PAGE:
Skip to content

How Often Do You Cave In and Say “Yes” When You Really Want To Give a Strong Determined “No?”

So how often is it?  Daily?  Several times daily?

Everyone does it occasionally, and then asks, “Why did I agree to do this?”  The reason is usually complex.

  • You feel put on the spot.
  • You have a bad case of FOMO (fear of missing out).
  • You want others to like you, be pleased with you.
  • Being asked helps you feel valued or important.

Emotion is the common denominator that powerfully affects our ability to say “No” or “Yes.”  Hear this from Marcia Reynolds, PsyD, MCC, in her post How Your Brain Keeps You from Living Your Best Life:

Your brain is a box of stories that keep you safe… and stuck . . . No matter how smart you are and how much training and practice you have completed, your brain will not point you in the right direction, logically help you make a decision, or help you understand what is causing your confusion or fears if you have any emotions attached to the issue. (emphasis mine).**

**Reynolds, M. (2022). How Your Brain Keeps You From Living Your Best Life.  Retrieved on June 28, 2022, from  The full blog post is a five-minute read.

If your brain will not help you with this, what’s a person to do?

It’s all about the stories by which you live.  You’ve constructed them throughout your life to help make sense of your experiences and help you live with the most psychological comfort.  Every person’s stories are unique and the fact that you have such stories is natural and normal.  The key to personal growth and increasing life satisfaction is to evaluate them and their effects.  This can keep you from getting stuck in stories that fail to serve you well for living and relating.  Here’s Marcia Reynolds again

You need to extract and look at the stories you live by, but you can’t do this alone if you are emotionally attached to the stories. The emotions could be positive (you feel good living with the story) or limiting (you fear what you might see, discover, or experience when you pull the story apart.) You aren’t sure what you are holding onto or afraid of; your brain stops you from objectively evaluating your stories because you might feel uncomfortable facing the reality that emerges.**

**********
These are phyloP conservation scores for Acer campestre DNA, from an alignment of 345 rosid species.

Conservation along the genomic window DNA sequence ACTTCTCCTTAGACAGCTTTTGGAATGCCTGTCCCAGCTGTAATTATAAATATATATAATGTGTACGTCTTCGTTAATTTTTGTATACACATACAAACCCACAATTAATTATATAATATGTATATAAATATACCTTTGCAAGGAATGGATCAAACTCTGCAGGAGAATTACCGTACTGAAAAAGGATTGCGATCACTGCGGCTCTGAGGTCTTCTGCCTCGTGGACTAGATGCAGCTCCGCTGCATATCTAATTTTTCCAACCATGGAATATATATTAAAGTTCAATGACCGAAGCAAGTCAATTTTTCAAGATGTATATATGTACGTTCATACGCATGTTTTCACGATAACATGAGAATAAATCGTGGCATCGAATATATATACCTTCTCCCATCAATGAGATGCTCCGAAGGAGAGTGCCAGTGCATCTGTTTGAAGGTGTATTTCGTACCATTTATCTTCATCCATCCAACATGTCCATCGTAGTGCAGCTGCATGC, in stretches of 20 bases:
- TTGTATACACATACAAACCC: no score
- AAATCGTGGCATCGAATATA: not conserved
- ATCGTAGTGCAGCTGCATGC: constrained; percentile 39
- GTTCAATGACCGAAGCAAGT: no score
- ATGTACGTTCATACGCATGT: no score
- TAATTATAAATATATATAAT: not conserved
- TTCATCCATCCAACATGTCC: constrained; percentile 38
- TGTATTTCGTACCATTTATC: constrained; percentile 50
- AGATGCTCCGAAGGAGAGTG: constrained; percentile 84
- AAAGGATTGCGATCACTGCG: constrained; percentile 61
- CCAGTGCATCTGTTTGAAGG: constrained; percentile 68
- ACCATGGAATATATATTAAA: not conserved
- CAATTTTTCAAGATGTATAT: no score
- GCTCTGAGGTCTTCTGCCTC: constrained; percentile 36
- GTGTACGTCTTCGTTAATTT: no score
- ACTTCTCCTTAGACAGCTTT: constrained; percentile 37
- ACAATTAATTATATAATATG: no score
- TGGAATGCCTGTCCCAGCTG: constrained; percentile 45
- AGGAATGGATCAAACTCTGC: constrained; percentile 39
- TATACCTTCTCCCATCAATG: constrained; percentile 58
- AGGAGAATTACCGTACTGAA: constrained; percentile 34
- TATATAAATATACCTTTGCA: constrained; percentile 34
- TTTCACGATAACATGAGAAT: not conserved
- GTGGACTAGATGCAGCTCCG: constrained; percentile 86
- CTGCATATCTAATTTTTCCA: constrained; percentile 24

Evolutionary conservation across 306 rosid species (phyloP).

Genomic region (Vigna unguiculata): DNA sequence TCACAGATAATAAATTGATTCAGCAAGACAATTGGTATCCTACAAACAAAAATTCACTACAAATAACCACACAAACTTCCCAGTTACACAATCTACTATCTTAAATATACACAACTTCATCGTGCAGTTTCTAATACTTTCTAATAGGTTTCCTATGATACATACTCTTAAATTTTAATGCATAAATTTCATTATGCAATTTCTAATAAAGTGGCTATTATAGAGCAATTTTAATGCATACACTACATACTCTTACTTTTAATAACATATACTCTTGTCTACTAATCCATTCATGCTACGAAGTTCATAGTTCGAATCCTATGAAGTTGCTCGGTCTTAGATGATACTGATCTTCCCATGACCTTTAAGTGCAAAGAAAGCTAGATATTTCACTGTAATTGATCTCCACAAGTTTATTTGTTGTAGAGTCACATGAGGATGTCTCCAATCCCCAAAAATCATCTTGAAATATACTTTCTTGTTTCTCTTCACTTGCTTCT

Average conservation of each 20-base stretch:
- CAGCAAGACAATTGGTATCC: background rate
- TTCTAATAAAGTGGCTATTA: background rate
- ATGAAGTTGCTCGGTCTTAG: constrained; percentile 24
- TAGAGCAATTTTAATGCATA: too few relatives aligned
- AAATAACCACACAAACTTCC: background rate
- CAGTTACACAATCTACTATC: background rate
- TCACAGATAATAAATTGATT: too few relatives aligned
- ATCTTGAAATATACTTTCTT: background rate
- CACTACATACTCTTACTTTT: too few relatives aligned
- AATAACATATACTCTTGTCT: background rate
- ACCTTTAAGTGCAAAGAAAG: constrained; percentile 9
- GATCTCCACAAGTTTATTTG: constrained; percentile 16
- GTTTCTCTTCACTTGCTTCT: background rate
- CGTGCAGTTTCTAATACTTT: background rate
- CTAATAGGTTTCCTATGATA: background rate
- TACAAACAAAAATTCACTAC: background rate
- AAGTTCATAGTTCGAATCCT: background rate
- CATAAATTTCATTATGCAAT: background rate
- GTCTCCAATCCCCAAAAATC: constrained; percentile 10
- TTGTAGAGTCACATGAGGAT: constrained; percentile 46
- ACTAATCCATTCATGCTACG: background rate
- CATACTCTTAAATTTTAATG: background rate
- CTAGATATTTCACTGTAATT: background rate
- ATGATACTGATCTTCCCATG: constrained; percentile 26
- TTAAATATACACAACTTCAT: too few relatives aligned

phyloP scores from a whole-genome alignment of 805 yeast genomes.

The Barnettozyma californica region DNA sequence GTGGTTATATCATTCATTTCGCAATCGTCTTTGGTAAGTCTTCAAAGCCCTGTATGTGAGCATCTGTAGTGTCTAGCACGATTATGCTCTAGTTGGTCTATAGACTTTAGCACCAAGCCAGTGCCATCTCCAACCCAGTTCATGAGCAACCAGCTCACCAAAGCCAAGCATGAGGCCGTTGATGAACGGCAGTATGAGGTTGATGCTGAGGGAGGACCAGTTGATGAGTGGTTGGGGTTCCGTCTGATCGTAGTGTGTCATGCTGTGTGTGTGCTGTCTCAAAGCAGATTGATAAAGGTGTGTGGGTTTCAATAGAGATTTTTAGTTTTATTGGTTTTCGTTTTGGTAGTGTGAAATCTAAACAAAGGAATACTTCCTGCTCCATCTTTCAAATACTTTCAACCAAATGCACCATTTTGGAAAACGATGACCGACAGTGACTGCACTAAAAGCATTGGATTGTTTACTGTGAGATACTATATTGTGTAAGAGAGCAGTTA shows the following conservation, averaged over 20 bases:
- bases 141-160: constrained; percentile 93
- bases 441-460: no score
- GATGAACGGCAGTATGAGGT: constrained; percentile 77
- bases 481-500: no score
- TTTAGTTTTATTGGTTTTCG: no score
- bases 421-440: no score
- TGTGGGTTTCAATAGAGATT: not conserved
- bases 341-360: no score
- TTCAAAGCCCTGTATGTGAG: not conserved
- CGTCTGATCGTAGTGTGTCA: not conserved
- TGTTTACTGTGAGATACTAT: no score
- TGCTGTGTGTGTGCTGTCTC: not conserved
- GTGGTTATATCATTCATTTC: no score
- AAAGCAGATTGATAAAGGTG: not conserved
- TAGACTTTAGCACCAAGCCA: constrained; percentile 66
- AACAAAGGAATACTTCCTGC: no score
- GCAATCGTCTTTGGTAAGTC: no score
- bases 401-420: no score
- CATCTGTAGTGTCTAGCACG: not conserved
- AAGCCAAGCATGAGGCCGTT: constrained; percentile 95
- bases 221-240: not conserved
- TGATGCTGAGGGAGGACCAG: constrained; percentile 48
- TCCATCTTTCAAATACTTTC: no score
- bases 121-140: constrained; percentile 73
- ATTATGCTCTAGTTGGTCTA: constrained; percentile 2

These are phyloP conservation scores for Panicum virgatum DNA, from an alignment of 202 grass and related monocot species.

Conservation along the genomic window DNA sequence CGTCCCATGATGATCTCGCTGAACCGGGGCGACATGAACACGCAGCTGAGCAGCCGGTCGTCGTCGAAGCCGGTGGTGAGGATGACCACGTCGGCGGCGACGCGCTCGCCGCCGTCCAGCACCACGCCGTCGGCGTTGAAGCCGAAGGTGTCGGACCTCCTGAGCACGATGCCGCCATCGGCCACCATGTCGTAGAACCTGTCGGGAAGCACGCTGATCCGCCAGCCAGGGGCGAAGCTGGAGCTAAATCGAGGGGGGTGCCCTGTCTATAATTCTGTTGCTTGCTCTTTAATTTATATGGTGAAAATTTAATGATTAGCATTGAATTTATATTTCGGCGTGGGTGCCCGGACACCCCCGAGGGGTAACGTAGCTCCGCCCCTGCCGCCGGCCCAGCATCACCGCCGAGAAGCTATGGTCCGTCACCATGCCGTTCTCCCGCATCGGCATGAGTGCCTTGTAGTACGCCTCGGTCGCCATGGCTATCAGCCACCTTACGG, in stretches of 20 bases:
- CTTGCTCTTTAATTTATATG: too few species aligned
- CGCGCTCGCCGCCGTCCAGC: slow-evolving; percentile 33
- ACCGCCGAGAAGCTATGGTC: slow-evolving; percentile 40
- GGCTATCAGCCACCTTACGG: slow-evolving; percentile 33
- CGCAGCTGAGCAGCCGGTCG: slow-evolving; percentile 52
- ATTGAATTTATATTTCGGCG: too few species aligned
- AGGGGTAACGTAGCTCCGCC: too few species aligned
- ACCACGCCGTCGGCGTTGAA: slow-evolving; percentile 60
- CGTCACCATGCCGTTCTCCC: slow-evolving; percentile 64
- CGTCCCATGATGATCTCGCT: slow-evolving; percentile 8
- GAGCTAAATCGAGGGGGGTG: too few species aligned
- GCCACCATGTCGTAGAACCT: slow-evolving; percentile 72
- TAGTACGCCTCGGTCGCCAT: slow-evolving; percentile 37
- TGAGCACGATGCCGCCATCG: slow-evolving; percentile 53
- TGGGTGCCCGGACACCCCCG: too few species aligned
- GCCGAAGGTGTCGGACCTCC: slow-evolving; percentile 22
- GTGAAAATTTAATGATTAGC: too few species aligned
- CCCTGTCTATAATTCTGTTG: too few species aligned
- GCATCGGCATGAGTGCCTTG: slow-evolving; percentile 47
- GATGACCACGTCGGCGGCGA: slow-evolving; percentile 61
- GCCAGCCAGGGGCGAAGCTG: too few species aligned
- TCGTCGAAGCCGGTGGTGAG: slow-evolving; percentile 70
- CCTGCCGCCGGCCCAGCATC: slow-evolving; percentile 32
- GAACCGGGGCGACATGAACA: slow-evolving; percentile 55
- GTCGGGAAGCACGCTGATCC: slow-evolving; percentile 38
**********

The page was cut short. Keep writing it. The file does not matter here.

**Reynolds, M. (2022). How Your Brain Keeps You From Living Your Best Life.  Retrieved on June 28, 2022, from  The full blog post is a five-minute read.

To adjust your story, you need what neuroscientist Michael Gazzaniga calls a “thought disruptor” who will listen with interest, curiosity, and without judgment to the expressions of your story with the associated emotions.  As they reflect the story back to you, you’ll begin to see the story more clearly with fresh realization of its nature and effects.   Once you see the story, you can do something with it, but it takes that “thought disruptor” to help you get there.

The “thought disruptor” will use a coach approach, which Reynolds says includes “compassionate curiosity, ” and creates a psychologically safe, supportive space for open, transparent dialog.  This person may be a coach or someone who can use the approach.

At True Course, we practice “thought disruption,” supporting our clients, both individuals, and teams, to think about their thinking regularly.

Contact us today.  We would love to support you in further developing your stories.  Active support from us can help you transform the stories you tell yourself into stories and thinking that serve you best in living and relating.



Back To Top